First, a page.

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You have invested a lot of effort in using percentage resistance imbalance. I believe your explanation today was:
1. Use simulation of resistance and voltage offsets to create imbalance current numbers
2. Convert this data to a resistance imbalance percentage for the worst case of the simulation(s)
3. Define the system components in terms of percentage
Using this technique you have run into a problem. The cable resistance is not well suited to using a percentage because it depends on a function that has discontinuities in it. These jumps in percentage are due mainly to the addition of connectors. Since this ‘breaks’ your desire to have a system components that are defined by percentages, you have decided to add some resistance, perfectly balanced resistance in sufficient quantity to a cable measurement so that the percentage falls below a number you have chosen (I believe that number for the cable is 7% right now in your presentation).
This new technique has several problems:
1. It does not represent the actual cable
2. You suggest that the resistance you are adding is already present in the PSE and PD but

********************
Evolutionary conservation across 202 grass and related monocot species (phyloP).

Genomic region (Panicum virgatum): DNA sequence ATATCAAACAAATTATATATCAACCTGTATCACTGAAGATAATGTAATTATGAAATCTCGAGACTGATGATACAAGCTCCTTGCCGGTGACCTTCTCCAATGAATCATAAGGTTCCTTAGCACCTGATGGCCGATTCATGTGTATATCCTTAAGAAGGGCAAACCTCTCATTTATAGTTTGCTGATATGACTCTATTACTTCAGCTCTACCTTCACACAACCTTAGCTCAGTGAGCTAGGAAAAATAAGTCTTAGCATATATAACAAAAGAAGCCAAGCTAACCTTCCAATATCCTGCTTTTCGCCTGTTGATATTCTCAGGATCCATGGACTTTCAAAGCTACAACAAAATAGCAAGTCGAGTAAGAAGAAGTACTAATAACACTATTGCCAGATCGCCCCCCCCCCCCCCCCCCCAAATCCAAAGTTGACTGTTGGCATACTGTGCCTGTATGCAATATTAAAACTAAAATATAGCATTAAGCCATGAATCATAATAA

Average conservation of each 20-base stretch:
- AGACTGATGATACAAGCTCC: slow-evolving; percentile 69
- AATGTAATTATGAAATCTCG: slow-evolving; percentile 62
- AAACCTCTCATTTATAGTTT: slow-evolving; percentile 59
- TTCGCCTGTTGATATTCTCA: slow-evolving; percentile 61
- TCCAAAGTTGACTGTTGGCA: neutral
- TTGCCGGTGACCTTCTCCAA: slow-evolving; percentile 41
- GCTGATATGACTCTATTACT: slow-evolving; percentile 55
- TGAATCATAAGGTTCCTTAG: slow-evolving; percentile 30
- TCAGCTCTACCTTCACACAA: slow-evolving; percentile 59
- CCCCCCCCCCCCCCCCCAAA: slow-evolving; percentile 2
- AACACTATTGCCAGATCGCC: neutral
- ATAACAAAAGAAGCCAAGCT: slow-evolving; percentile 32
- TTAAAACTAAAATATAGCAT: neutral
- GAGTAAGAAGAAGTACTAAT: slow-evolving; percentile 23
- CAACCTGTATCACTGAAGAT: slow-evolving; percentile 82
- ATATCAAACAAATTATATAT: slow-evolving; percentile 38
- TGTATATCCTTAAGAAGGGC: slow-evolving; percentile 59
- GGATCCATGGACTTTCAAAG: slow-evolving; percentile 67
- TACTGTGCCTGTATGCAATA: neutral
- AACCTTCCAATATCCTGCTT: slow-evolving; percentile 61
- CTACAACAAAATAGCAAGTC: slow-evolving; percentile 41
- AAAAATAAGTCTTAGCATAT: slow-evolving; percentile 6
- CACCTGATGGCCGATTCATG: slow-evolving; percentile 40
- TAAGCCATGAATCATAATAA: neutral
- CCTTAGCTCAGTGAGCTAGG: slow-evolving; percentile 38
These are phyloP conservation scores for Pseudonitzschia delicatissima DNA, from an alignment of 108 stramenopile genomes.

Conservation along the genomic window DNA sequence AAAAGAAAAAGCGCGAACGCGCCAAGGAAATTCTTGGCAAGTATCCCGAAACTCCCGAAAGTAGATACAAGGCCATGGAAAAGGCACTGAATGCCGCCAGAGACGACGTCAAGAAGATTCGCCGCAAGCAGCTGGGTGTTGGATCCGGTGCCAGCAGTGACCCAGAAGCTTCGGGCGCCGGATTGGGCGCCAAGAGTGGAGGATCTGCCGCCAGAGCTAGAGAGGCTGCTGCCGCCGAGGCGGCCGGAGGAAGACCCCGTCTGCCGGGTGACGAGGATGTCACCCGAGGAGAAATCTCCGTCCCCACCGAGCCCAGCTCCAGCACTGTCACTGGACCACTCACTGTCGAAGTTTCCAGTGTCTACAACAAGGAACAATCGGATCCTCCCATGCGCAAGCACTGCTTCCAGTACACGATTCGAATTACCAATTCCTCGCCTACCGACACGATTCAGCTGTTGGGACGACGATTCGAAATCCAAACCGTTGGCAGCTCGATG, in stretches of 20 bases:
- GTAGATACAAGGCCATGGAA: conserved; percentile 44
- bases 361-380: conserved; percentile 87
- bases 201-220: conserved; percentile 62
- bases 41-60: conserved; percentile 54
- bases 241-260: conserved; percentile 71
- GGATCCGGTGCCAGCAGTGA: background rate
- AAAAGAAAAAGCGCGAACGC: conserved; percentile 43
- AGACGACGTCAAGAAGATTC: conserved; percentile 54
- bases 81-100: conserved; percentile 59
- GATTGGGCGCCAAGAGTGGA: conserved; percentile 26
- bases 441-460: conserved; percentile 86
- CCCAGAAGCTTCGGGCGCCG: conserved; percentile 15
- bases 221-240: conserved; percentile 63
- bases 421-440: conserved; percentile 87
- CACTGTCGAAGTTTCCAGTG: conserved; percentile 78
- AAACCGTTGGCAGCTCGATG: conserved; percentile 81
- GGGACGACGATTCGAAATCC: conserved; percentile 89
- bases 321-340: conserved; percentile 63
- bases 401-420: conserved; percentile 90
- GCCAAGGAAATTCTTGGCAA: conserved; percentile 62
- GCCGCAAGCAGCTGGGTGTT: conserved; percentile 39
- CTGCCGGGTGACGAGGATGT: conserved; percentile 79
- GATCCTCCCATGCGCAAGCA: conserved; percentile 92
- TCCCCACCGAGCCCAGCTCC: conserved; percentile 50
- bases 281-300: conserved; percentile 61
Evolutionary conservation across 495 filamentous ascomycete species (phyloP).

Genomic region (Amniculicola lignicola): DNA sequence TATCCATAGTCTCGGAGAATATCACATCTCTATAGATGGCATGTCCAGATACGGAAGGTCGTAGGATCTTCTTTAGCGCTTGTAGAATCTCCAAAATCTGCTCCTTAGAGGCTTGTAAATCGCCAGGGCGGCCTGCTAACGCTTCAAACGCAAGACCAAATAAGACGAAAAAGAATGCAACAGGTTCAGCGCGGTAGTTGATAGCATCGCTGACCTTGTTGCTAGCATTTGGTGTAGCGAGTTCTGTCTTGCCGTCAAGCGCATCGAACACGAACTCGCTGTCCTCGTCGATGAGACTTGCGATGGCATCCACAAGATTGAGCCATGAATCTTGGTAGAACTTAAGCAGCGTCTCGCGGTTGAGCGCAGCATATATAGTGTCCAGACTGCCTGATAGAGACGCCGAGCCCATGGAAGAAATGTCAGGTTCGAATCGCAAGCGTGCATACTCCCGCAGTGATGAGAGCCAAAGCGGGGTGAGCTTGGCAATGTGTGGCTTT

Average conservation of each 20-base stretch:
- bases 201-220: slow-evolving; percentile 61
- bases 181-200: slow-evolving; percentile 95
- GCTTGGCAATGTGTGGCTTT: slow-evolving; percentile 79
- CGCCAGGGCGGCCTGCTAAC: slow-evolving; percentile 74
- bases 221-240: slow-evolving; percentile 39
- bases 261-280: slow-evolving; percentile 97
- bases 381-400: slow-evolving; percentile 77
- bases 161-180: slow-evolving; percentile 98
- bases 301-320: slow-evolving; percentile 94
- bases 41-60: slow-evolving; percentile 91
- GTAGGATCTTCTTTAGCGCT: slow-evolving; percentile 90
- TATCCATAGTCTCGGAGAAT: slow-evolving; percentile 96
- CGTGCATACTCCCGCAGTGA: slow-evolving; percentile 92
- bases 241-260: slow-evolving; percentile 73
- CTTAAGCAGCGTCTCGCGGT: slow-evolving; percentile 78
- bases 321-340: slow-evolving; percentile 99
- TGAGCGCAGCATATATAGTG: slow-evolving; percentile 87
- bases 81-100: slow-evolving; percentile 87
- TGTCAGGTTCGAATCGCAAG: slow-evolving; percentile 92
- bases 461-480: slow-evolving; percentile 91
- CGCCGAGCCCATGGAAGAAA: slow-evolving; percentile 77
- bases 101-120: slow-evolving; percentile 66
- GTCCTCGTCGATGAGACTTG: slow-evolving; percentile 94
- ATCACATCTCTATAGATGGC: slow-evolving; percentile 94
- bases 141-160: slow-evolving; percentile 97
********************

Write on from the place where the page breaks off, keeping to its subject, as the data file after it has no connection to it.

a. These resistances are not in the channel
b. These resistances are not balanced
Also, during the meeting it was brought up that some of the use cases you created for the channel should be discussed because they are extremely unlikely. To that end they should be discussed and a consensus reached. One of your arguments was that anybody could do anything which is not a practical approach to solving imbalance if it is not at all likely.
As an example of this, I believe you have a 0.25m cable with 1 connector which was thought to be very unlikely. If you really insist that anything should be considered, why not include a 0.25m cable with 4 connectors?
The channel is there and we should define and agree on the use cases we are to consider in this ad-hoc and accept the results in the current imbalance they create when simulated with the PSE and PD PIs and report the maximum numbers.